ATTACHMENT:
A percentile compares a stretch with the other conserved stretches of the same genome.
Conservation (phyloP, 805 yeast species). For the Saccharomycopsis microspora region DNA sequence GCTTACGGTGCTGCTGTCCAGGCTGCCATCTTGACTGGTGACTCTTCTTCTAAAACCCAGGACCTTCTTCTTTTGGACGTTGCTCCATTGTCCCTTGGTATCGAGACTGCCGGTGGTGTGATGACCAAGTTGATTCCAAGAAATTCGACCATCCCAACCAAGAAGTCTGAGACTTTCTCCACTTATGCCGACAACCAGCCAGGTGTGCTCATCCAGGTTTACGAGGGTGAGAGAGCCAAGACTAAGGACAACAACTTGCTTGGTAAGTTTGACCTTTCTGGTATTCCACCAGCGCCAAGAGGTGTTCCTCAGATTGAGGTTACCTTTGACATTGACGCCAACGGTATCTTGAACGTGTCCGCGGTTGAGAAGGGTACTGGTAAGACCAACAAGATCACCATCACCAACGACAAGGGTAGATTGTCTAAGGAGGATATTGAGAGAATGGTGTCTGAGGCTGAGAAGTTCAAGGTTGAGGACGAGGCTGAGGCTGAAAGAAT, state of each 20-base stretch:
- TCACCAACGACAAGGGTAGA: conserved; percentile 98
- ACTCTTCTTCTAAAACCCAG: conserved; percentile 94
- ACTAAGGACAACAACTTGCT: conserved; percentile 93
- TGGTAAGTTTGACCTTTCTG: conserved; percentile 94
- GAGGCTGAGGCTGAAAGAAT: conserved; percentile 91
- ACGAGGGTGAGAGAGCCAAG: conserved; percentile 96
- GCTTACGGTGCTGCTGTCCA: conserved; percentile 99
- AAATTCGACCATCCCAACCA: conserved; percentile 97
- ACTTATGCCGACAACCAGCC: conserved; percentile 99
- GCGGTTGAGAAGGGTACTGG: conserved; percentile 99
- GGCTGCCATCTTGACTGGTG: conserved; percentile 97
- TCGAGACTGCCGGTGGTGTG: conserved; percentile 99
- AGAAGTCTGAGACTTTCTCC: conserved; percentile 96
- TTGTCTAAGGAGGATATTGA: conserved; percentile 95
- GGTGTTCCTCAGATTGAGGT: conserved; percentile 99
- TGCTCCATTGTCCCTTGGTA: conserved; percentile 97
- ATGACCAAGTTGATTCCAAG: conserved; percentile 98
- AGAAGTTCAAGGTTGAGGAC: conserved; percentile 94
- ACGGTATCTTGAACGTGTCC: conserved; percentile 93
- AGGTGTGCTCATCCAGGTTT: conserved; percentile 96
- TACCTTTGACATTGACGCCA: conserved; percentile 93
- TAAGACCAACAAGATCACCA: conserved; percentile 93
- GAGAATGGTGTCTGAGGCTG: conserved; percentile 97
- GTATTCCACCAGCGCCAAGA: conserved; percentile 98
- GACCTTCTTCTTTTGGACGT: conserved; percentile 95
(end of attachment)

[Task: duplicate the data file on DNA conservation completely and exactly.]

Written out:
A percentile compares a stretch with the other conserved stretches of the same genome.
Conservation (phyloP, 805 yeast species). For the Saccharomycopsis microspora region DNA sequence GCTTACGGTGCTGCTGTCCAGGCTGCCATCTTGACTGGTGACTCTTCTTCTAAAACCCAGGACCTTCTTCTTTTGGACGTTGCTCCATTGTCCCTTGGTATCGAGACTGCCGGTGGTGTGATGACCAAGTTGATTCCAAGAAATTCGACCATCCCAACCAAGAAGTCTGAGACTTTCTCCACTTATGCCGACAACCAGCCAGGTGTGCTCATCCAGGTTTACGAGGGTGAGAGAGCCAAGACTAAGGACAACAACTTGCTTGGTAAGTTTGACCTTTCTGGTATTCCACCAGCGCCAAGAGGTGTTCCTCAGATTGAGGTTACCTTTGACATTGACGCCAACGGTATCTTGAACGTGTCCGCGGTTGAGAAGGGTACTGGTAAGACCAACAAGATCACCATCACCAACGACAAGGGTAGATTGTCTAAGGAGGATATTGAGAGAATGGTGTCTGAGGCTGAGAAGTTCAAGGTTGAGGACGAGGCTGAGGCTGAAAGAAT, state of each 20-base stretch:
- TCACCAACGACAAGGGTAGA: conserved; percentile 98
- ACTCTTCTTCTAAAACCCAG: conserved; percentile 94
- ACTAAGGACAACAACTTGCT: conserved; percentile 93
- TGGTAAGTTTGACCTTTCTG: conserved; percentile 94
- GAGGCTGAGGCTGAAAGAAT: conserved; percentile 91
- ACGAGGGTGAGAGAGCCAAG: conserved; percentile 96
- GCTTACGGTGCTGCTGTCCA: conserved; percentile 99
- AAATTCGACCATCCCAACCA: conserved; percentile 97
- ACTTATGCCGACAACCAGCC: conserved; percentile 99
- GCGGTTGAGAAGGGTACTGG: conserved; percentile 99
- GGCTGCCATCTTGACTGGTG: conserved; percentile 97
- TCGAGACTGCCGGTGGTGTG: conserved; percentile 99
- AGAAGTCTGAGACTTTCTCC: conserved; percentile 96
- TTGTCTAAGGAGGATATTGA: conserved; percentile 95
- GGTGTTCCTCAGATTGAGGT: conserved; percentile 99
- TGCTCCATTGTCCCTTGGTA: conserved; percentile 97
- ATGACCAAGTTGATTCCAAG: conserved; percentile 98
- AGAAGTTCAAGGTTGAGGAC: conserved; percentile 94
- ACGGTATCTTGAACGTGTCC: conserved; percentile 93
- AGGTGTGCTCATCCAGGTTT: conserved; percentile 96
- TACCTTTGACATTGACGCCA: conserved; percentile 93
- TAAGACCAACAAGATCACCA: conserved; percentile 93
- GAGAATGGTGTCTGAGGCTG: conserved; percentile 97
- GTATTCCACCAGCGCCAAGA: conserved; percentile 98
- GACCTTCTTCTTTTGGACGT: conserved; percentile 95